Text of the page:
Historic Tenure Ends After Almost Half Century with the Government

November 12, 2015   Posted by: Sandra Abrams

Warren with IG

In 1975, Warren Snaider was a few years into his job at GSA’s two-person Federal Information Center in Sacramento, Calif., when he was confronted by a man wearing a suit and tie and obviously carrying a gun. The federal office was located inside the U.S. courthouse and the metal detectors had not yet arrived in the aftermath of the attempted assassination of President Ford.

Snaider, nervous on the inside, calmly looked at the man and asked him about the handcuff emblem on his tie-pin. A security guard heard the exchange and asked for verification that the visitor was indeed a law enforcement officer. He was. Fortunately for the GSA, Snaider did not let that incident and many others stop him from serving the government for 40 plus years.

Today, Snaider carries the informal title of Information Specialist with GSA’s USAGov in Washington, D.C. He no longer deals directly with the public but focuses on quality assurance for the contact center.

Over the years, Snaider has witnessed many evolutionary changes at USAGov but two stand out. The technology innovations were the first. Today’s computers are networked - a far cry from the original automation of the Federal Information Centers that required manually carrying disks from computer to computer.

The other transformation was the various channels people can use to reach out to the government. It went from walk-ins and phone calls with small centers in over 40 federal buildings nationwide to a single contact center with the ability to handle public inquiries about the government via  e-mail, phone, postal mail and chat.

“If you have a question at 10:30 at night, you …..write an email, send it off to us and we will get back to you in a few hours on the next business day. It is a great opportunity to serve people,” Snaider said.

Another way Snaider’s tenure mirrors USAGov's growth was when he was hired in 1972 -  he had a basic understanding of Spanish. Even then, the government understood the importance of being bilingual. Today, the contact center responds in all channels in both English and Spanish.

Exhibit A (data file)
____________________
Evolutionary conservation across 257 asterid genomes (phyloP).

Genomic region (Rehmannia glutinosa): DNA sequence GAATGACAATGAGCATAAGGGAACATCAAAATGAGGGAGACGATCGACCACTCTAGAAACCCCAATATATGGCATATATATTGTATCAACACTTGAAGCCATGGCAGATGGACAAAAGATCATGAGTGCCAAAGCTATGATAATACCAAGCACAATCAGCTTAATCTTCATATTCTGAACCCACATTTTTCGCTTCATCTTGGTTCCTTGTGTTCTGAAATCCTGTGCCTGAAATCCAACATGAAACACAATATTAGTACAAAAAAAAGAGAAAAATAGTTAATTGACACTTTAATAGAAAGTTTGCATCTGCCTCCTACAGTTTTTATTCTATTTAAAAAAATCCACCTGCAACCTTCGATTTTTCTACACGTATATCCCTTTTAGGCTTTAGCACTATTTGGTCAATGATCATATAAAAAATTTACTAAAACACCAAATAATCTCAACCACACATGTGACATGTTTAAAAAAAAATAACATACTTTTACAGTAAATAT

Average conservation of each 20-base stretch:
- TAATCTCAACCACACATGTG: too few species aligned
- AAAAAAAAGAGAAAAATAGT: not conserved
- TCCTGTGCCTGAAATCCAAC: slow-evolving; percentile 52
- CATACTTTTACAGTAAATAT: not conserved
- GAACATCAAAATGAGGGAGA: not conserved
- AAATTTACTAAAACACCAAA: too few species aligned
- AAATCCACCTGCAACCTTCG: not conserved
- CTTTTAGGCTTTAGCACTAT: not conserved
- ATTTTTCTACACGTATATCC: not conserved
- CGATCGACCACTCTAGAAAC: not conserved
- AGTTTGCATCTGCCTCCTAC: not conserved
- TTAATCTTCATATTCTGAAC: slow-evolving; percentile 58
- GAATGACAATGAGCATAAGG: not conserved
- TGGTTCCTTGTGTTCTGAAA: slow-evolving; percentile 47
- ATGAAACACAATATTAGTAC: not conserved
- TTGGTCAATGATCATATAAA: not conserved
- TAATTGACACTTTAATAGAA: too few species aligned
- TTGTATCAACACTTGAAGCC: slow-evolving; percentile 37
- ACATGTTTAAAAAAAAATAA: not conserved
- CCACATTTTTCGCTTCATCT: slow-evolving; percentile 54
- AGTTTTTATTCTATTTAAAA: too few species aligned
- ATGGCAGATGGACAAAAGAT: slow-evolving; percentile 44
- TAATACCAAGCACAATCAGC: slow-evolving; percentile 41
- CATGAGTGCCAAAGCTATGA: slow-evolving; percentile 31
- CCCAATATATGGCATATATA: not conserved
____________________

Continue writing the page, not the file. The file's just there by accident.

Snaider also played a vital role in formalizing the establishment of GSA’s network of contact centers in 1978, as one of a handful staffers who gave testimony before a Congressional hearing in San Francisco as part of the legislation process that led to the signing of Public Law 95-491, the Federal Information Centers Act.

After seven years in his native California, Snaider got a chance to move to GSA’s main office in Washington, D.C.  when a colleague declined a position at headquarters. He went from seeing the public daily to being a bureaucrat in two weeks. In the beginning, it was not easy.  

“At first, I really missed my family. I lived like a king in Sacramento but even with the promotion, D.C. was expensive. And I missed interacting with the public, but my boss told me, 'You have an administrative role now.' It was great advice, and I adjusted to helping in a new role,” he recalled.

Helping people is part of Snaider’s DNA. He  grew up a military "brat," the son of an Air Force officer with a brother who is a Naval Academy graduate. Snaider himself was drafted into the Army after graduating from Stanford University in Palo Alto, Calif.

As part of his love of serving others, “Did I answer your question?” became his signature phrase on the phone and in writing.

Both personal and professional changes plus surviving two bouts of cancer tell him it is time for a new transition. He will miss coming to work, seeing his colleagues and helping the contact center deal with complicated inquiries.  

Although he was born in Berkeley, Calif., and has lived in Nagoya, Japan; Laredo, Texas; Montgomery, Alabama; Minot, North Dakota; the city of Washington, and other places, the city of Mountain View, south of San Francisco,in Silicon Valley, is the place Snaider calls home. He plans to move back to the west coast after selling his condo in D.C. Then he will focus on his hobbies - gardening and running.

As a new chapter begins for Snaider, his love of learning, historic government knowledge and cheerful attitude will be missed by the entire USAGov family.  

Sandra Abrams is a member of the USAGov content team. 

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